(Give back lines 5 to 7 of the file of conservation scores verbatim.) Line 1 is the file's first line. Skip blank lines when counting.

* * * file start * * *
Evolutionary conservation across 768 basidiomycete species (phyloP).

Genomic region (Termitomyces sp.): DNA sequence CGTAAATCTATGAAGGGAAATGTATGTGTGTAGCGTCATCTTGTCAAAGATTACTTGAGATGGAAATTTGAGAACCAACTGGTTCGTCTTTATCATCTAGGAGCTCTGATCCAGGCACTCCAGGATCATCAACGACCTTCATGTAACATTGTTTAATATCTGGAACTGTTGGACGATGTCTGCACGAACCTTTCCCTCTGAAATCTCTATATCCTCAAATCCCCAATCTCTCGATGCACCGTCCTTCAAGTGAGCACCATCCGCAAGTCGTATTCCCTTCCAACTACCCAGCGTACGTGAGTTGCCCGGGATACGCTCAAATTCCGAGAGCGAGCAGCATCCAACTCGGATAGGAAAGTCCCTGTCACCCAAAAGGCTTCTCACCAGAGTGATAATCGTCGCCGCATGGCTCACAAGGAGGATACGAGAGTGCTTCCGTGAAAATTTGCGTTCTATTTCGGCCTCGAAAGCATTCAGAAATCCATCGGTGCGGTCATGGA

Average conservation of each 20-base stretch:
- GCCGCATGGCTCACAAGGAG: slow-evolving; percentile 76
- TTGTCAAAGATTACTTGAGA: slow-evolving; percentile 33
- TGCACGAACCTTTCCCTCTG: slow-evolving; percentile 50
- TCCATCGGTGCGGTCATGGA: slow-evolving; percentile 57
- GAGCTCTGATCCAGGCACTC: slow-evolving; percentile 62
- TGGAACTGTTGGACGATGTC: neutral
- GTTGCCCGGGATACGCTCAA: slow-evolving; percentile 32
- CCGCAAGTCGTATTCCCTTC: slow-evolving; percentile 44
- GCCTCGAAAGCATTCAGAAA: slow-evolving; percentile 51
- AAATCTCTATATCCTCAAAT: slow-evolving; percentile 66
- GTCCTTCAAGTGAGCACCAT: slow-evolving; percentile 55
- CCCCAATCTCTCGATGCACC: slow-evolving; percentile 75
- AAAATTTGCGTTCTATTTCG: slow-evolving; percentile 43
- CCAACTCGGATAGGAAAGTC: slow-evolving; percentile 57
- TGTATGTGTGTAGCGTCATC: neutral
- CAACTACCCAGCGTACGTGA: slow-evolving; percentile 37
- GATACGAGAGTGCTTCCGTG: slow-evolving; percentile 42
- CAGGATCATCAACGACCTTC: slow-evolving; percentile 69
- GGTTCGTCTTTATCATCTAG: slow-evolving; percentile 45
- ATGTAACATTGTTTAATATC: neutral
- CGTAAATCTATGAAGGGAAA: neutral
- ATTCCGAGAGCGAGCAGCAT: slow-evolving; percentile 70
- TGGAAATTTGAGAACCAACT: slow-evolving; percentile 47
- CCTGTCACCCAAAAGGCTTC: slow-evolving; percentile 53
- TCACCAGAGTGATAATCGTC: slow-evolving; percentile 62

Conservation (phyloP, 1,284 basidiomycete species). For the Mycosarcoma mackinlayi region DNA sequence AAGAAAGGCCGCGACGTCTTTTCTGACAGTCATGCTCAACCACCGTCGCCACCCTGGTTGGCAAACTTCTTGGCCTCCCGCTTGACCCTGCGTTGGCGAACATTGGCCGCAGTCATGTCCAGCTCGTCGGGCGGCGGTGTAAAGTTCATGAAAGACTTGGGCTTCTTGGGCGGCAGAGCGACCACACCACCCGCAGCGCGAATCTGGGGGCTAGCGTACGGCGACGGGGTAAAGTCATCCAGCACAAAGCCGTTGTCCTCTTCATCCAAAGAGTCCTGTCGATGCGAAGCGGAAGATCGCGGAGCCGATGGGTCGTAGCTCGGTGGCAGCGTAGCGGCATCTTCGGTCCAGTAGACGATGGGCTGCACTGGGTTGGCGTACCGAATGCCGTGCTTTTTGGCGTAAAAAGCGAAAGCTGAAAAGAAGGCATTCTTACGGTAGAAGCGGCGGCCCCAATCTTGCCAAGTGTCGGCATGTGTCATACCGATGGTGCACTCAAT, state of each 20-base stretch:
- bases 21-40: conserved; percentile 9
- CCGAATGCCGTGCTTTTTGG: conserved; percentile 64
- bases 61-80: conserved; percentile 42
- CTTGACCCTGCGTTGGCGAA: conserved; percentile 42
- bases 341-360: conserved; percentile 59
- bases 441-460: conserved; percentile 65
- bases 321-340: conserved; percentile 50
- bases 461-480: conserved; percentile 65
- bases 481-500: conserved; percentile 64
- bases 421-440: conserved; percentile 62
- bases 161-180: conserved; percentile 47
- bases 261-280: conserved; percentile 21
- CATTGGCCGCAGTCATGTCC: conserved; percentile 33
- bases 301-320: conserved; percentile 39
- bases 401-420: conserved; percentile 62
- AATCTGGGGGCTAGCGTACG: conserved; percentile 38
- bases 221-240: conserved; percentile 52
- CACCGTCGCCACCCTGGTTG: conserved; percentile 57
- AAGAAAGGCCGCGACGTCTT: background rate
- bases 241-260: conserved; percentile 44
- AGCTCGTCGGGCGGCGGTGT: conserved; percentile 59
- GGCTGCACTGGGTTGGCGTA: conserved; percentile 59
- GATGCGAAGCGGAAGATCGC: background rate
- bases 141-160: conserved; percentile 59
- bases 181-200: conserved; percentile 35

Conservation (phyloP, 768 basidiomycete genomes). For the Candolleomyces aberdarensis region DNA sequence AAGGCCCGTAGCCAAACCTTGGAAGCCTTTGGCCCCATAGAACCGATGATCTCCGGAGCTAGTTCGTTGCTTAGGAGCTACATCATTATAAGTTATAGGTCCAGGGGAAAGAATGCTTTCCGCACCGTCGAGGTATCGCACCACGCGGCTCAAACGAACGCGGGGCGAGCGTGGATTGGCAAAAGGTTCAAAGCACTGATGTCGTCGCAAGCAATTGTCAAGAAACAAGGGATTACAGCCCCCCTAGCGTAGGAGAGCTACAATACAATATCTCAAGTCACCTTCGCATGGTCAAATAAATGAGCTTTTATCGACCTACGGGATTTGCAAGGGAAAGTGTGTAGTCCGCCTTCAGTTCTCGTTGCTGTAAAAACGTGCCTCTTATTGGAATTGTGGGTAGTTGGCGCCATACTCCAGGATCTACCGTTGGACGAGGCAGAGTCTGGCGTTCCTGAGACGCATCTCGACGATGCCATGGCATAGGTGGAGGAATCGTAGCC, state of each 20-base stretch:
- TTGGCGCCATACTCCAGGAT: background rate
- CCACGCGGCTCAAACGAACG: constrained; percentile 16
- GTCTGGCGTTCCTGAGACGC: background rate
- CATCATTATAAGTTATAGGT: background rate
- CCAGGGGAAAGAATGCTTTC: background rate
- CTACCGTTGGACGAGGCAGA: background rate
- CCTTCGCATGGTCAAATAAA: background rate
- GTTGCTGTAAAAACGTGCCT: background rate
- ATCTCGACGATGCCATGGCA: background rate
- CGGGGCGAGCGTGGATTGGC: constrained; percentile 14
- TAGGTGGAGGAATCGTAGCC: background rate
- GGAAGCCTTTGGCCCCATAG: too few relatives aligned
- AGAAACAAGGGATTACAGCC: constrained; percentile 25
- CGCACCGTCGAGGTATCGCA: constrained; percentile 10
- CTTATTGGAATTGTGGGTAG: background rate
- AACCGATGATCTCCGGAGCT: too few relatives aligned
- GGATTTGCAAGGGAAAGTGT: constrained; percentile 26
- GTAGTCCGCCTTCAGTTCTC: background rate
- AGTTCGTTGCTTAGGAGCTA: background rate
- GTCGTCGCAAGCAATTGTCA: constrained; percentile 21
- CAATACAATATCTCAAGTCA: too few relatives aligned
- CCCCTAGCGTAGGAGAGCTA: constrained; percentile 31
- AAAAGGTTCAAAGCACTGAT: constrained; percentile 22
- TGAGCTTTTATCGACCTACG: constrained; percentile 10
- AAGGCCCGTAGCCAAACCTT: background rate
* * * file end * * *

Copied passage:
- TTGTCAAAGATTACTTGAGA: slow-evolving; percentile 33
- TGCACGAACCTTTCCCTCTG: slow-evolving; percentile 50
- TCCATCGGTGCGGTCATGGA: slow-evolving; percentile 57